|Born||on 8. July 1902 in Karlsruhe, Germany|
|Died||on 13 December 1986 in Amsterdam, Netherlands|
|Exile||Switzerland, Italy, France, Netherlands|
Wolfgang Frommel was tangentially connected to the circle around Stefan George – the man himself he only met once. The author achieved greater notoriety with the publication of his book Der dritte Humanismus (1932; tr. The Third Humanism), which was banned by the Nazis shortly after its release. In 1937 he emigrated to the Netherlands via Switzerland and France and settled there in 1939. His greatest achievement was enabling a group of young Jewish boys to live in hiding during the German occupation of the Netherlands in a hideout provided by Gisèle van Waterschoot van der Gracht in her apartment at Herengracht 401 in Amsterdam. Together with her, Frommel founded the literary magazine Castrum Peregrini after the War in 1951. Frommel's support, which consisted primarily in reading classic literature and reciting poetry, was instrumental in enabling the group of “hideaways” to endure their long ordeal of living in fear.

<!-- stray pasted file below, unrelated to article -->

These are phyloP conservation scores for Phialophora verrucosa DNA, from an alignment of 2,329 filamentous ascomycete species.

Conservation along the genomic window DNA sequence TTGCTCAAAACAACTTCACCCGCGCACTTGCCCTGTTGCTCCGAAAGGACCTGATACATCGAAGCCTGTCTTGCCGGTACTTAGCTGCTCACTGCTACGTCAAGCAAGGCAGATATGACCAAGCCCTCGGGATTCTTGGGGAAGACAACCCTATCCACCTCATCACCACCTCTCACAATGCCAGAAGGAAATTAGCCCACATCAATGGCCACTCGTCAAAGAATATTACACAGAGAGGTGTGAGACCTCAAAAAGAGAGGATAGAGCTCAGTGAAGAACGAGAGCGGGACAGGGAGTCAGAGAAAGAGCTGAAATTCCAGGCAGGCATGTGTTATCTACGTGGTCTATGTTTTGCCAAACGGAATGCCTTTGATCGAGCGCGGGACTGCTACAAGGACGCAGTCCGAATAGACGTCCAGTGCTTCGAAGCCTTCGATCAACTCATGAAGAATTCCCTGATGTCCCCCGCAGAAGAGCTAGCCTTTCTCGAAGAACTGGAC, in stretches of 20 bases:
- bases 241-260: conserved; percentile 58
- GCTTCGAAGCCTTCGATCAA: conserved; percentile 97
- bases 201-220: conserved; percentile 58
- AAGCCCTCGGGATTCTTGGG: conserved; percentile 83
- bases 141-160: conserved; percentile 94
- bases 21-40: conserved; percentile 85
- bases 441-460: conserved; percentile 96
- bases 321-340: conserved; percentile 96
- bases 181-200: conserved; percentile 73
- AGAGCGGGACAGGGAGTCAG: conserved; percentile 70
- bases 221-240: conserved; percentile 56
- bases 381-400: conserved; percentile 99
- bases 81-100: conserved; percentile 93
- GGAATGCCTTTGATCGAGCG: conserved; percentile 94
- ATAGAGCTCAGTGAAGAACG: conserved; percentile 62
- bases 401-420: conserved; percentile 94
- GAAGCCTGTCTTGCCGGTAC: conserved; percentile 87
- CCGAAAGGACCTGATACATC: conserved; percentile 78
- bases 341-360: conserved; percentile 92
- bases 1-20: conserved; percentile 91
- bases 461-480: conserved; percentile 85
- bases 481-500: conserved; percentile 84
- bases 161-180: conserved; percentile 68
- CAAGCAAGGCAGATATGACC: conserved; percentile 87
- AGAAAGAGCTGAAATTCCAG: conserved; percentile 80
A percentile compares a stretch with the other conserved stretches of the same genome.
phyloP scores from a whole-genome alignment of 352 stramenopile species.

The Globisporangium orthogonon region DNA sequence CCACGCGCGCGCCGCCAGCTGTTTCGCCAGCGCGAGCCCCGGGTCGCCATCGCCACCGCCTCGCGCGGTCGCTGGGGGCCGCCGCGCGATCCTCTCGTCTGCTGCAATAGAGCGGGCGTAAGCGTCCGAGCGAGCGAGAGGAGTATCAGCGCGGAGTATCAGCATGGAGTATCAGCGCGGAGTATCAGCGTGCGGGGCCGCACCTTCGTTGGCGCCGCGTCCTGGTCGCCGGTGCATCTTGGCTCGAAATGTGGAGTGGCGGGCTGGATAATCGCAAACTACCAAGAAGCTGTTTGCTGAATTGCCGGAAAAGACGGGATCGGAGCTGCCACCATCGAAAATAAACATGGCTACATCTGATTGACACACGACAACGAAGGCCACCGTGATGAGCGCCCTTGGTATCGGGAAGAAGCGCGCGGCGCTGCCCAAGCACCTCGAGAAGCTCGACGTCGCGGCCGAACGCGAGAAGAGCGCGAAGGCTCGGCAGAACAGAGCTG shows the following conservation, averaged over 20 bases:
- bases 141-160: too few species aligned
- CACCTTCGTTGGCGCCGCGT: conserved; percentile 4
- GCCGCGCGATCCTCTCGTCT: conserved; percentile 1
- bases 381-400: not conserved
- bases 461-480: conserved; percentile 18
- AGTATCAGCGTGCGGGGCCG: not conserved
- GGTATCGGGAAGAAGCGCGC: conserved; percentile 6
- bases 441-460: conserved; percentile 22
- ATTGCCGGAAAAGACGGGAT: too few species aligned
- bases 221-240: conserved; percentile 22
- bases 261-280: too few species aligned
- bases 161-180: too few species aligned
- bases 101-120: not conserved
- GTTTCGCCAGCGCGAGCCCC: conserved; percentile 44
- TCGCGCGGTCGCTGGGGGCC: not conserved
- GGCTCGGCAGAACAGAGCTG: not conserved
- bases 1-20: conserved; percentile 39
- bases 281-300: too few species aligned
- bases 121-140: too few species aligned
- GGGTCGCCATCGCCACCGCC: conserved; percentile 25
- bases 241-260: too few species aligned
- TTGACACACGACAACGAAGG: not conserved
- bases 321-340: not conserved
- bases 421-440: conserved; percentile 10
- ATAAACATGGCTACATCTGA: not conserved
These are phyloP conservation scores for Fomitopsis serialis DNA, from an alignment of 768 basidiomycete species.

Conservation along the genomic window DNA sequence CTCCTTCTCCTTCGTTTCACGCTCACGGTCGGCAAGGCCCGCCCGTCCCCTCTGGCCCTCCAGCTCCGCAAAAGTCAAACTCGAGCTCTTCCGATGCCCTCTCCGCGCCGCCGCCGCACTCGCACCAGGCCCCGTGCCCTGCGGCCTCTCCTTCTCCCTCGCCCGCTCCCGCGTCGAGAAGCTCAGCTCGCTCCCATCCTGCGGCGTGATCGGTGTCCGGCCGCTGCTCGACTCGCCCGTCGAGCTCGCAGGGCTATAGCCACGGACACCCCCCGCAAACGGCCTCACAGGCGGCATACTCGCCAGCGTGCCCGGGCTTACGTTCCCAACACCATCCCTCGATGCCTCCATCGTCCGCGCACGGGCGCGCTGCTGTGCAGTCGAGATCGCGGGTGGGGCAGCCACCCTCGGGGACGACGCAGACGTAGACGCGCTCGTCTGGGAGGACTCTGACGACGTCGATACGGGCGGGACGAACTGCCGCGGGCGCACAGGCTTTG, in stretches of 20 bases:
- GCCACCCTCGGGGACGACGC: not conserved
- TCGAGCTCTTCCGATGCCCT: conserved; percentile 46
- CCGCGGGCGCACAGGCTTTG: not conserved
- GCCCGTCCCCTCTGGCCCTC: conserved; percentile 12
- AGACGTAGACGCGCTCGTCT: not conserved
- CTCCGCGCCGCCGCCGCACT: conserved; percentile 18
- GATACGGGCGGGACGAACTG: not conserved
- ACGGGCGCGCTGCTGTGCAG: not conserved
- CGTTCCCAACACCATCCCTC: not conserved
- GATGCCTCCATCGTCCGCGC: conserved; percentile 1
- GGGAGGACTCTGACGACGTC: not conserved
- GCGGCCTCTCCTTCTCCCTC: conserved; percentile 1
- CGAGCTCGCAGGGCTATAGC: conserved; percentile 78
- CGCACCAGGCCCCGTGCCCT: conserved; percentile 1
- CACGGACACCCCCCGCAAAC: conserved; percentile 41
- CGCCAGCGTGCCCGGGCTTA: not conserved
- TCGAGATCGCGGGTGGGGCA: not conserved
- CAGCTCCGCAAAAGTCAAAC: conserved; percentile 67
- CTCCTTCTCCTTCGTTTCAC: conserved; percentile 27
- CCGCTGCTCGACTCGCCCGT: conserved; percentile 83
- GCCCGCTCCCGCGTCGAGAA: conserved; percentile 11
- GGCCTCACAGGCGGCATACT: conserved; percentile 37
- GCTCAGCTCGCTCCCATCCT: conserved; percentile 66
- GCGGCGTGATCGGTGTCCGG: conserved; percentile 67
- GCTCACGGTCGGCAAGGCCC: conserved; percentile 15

Max Beckmann and Wolfgang Frommel met in Amsterdam in 1941 and saw each other frequently thereafter; the writer was very interested in the painter's work and became an important conversation partner for Beckmann during his time in the shadows. According to Erhard Göpel, it was Frommel who encouraged Beckmann to examine the exile situation through the Argonauts' saga. The immediate result may have been the group portrait Les Artistes mit Gemüse [Les Artistes with Vegetables]from 1943, which in addition to Beckmann and Frommel also depicts Herbert Fiedler and Friedrich Vordemberge-Gildewart. Beckmann's last triptych, Argonauten[The Argonauts]from 1950 may also have originated in his conversations with Frommel at that time as well.ts
Lenz, Christian: Max Beckmann Archiv. Erwerbungen 2008-2010 (=Hefte des Max Beckmann Archivs 11/12). München: Max Beckmann Archiv, S. 197 und 210
Billeter, Felix: Wolfgang Frommel. In: Max Beckmann. Von Angesicht zu Angesicht. Ausstellung im Museum der Bildenden Künste Leipzig. Ostfildern: Hatje Cantz 2011, S. 255 f.